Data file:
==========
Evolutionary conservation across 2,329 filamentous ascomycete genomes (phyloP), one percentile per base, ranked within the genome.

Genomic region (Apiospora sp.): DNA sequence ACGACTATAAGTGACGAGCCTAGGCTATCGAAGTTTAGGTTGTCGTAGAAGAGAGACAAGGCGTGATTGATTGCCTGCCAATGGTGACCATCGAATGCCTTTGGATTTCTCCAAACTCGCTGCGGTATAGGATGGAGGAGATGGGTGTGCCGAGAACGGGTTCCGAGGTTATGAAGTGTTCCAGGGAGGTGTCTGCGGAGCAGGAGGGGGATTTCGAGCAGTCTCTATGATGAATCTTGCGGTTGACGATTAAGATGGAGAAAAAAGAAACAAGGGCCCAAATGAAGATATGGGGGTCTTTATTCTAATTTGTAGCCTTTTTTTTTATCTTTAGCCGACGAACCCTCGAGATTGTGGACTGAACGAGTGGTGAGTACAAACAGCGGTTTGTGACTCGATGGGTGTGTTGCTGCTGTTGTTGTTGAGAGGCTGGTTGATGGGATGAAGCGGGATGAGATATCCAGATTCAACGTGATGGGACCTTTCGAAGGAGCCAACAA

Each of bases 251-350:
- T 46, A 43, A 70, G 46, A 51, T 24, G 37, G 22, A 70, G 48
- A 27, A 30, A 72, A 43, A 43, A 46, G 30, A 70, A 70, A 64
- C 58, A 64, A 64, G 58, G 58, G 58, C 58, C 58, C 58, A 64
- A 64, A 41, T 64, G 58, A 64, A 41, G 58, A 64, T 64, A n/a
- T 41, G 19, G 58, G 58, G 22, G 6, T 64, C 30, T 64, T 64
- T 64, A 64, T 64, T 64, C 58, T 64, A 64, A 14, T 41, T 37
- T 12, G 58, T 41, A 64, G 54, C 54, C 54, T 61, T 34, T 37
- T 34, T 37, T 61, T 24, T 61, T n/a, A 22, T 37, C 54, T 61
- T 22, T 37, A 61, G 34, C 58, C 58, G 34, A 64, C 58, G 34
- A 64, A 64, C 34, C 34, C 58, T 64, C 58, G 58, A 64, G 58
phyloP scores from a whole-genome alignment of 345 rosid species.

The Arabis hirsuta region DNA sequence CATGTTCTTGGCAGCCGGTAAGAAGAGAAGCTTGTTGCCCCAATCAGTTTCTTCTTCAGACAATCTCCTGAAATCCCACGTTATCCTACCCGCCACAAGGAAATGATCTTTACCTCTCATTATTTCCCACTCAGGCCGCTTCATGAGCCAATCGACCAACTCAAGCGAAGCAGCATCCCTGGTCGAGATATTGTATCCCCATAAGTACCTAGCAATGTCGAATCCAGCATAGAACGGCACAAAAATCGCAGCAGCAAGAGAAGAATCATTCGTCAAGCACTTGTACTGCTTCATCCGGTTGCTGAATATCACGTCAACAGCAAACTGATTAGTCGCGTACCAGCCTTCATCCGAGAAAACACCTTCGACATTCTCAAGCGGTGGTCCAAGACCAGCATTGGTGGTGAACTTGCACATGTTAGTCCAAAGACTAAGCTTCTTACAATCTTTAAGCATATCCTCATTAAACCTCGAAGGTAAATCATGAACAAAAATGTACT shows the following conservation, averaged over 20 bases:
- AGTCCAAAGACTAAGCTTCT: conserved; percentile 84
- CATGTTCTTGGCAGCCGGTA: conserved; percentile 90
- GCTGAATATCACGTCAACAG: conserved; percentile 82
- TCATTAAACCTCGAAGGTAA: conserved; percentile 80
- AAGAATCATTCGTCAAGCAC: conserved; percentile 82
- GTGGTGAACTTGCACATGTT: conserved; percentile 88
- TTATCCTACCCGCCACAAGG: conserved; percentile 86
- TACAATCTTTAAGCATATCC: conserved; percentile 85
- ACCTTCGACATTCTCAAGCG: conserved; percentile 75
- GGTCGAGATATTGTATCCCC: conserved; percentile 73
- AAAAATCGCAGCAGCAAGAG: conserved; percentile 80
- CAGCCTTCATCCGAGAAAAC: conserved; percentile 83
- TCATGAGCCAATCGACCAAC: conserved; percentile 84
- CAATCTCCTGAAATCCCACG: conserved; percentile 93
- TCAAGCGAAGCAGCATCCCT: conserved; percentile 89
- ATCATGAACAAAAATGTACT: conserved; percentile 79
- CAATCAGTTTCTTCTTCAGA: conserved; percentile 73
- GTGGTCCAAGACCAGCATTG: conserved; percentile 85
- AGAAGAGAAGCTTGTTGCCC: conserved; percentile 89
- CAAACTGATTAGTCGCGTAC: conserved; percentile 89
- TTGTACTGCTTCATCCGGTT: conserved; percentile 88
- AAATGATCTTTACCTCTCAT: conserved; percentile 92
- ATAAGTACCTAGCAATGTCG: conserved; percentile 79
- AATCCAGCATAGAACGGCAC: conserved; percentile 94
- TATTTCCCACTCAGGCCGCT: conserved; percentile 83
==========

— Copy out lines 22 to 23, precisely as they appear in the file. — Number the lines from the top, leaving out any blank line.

- TTATCCTACCCGCCACAAGG: conserved; percentile 86
- TACAATCTTTAAGCATATCC: conserved; percentile 85